MotoGP: How Miller won at Assen

JACK MILLER AUS MARC VDS RACING TEAM HONDA MotoGP  GP Assen 2016 (Circuit Assen) 24-26/06.2016  photo: MICHELIN
GP Assen 2016 (Circuit Assen)

Miller walks on water for miraculous first win

With the track soaked, the rain eased and riders headed out onto the grid with wets fitted. The lights went out with riders knowing a flag-to-flag race was likely, Valentino Rossi (Movistar Yamaha MotoGP) grabbing the lead out of the first corner as they tiptoed around the first corners.

Once he had the lead Rossi didn’t look back, opening up almost a second advantage on everyone but Andrea Dovizioso (Ducati Team) on the first lap. But soon the wild Yonny Hernandez (Aspar Team MotoGP) was past him.

Riders looked set to consider a change to intermediate or dry tyres but then the rain returned with a vengeance. Dovizioso was able to catch up to Rossi once again. The rain only got heavier and allowed Scott Redding (Octo Pramac Yakhnich) to join the battle for victory, Yonny Hernandez’s fall turning their battle into one for victory. But then with 12 laps to go the rain was ruled to be too severe and the red flag was brought out due to the weather conditions.

Not long after the race was restarted, run over 12 laps. The grid was based on the finishing positions on lap 14. As such Dovizioso lined up on pole with Petrucci and Rossi completing the front row.

Andrea Dovizioso, who had led the restart, lost the front end as he attempted to stay with Rossi. This granted Rossi a comfortable lead until he crashed out at Turn 10 a lap later. This is Rossi’s third DNF of the 2016 season.

Known for his ability in the wet, Jack Miller (Estrella Galicia 0,0 Marc VDS) made steady progress off the line and soon found himself in second behind Marquez. Miller seized his chance and took the lead of the race at the final chicane on lap four. Marquez tried to close down the Australian but Miller kept his cool. Miller’s victory is the first MotoGP™ win by an Australian since Casey Stoner’s final victory in Phillip Island in 2012. He also becomes the first rider on a non-factory bike to win a race since Toni Elias won the infamous Portuguese GP in 2006.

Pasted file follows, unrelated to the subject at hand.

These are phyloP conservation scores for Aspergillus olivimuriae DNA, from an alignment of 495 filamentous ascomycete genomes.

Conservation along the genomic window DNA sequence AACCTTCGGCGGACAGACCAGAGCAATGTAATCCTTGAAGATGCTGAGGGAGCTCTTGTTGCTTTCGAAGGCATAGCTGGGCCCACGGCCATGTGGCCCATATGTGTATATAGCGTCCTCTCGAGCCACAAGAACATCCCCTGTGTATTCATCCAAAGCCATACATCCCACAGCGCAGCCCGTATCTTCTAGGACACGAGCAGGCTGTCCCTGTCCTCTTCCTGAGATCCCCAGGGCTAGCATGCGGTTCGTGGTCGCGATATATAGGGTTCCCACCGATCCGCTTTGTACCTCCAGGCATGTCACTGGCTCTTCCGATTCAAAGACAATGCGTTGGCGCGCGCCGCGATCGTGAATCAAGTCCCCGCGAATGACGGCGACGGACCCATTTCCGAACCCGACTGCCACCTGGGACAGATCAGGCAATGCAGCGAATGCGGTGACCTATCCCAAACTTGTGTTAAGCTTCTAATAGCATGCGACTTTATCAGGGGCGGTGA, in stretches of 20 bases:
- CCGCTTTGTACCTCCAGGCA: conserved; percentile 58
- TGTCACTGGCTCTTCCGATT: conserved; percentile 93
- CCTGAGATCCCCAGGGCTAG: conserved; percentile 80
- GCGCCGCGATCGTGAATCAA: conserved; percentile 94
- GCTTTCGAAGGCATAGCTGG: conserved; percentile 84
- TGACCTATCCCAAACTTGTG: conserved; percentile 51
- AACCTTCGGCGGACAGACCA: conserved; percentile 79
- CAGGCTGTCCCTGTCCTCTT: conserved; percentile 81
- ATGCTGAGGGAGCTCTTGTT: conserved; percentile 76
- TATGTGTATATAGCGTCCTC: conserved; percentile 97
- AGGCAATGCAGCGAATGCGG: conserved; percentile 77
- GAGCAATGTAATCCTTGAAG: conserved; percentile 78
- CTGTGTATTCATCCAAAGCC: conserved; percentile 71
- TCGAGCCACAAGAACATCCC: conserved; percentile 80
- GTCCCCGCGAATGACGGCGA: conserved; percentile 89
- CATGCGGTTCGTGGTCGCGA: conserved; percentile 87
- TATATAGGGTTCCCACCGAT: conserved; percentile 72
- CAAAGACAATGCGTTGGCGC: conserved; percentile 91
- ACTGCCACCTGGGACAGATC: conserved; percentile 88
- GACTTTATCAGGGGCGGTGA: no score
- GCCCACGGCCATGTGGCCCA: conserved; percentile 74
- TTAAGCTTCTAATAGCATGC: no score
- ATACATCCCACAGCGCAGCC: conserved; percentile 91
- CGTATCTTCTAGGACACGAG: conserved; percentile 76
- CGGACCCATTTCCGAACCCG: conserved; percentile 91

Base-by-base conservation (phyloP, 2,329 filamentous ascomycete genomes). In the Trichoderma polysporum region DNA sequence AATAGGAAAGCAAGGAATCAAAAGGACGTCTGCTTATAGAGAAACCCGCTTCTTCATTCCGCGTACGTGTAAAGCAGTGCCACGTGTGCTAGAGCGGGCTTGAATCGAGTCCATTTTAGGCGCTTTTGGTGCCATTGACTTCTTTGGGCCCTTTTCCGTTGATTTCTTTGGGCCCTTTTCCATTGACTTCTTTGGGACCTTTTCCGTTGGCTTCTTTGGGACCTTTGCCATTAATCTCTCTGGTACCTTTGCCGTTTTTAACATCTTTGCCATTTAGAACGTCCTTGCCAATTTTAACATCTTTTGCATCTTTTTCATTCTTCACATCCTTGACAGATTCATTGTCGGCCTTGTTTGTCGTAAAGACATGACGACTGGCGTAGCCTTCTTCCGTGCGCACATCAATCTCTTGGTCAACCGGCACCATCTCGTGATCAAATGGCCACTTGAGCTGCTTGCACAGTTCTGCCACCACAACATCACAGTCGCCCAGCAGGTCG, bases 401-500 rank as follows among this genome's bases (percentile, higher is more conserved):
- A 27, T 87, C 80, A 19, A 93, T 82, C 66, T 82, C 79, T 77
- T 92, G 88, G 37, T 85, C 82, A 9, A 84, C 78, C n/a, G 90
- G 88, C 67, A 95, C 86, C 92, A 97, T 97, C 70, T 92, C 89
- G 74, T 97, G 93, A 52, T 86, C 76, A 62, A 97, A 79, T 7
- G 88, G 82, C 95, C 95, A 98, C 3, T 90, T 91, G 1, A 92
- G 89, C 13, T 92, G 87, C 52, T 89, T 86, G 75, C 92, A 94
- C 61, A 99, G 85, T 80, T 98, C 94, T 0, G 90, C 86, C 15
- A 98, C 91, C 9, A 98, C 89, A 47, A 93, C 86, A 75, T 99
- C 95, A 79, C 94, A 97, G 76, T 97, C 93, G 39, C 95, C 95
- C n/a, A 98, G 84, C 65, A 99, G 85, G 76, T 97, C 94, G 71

Marquez settled for second place, extending his championship lead over both Lorenzo and Rossi by a significant margin.

The battle for third was one of the closest on track, Pol Espargaro (Monster Yamaha Tech 3) and Redding finding themselves in podium contention due to the falls ahead. Redding muscled his way past his former Moto2™ rival to return to the podium for the first time since Misano in 2015.

Iannone managed to take fifth place ahead of Hector Barbera (Avintia Racing) and Eugene Laverty (Aspar MotoGP). Stefan Bradl (Aprilia Racing Team Gresini), Maverick Viñales (Team Suzuki Ecstar) and Jorge Lorenzo completed the top ten. Lorenzo had a terrible time in both races, the 2015 MotoGP™ World Championship unable to find any speed in the wet.

Tito Rabat (Estrella Galicia 0,0 Marc VDS), Dani Pedrosa (Repsol Honda Team) and Bradley Smith all finished the race, everyone who remained upright scoring points.

Measured Nakagami breaks Japan’s winless drought

Fears of rain were briefly put to bed as the Moto2™ World Championship race at the Motul TT Assen lined up on the grid. The 24-lap race began with a lightning start from pole setter Tom Luthi (Garage Plus Interwetten), who seized the lead immediately and Aegerter (CarXpert Interwetten) slide into second. Rain clouds threatened throughout the race.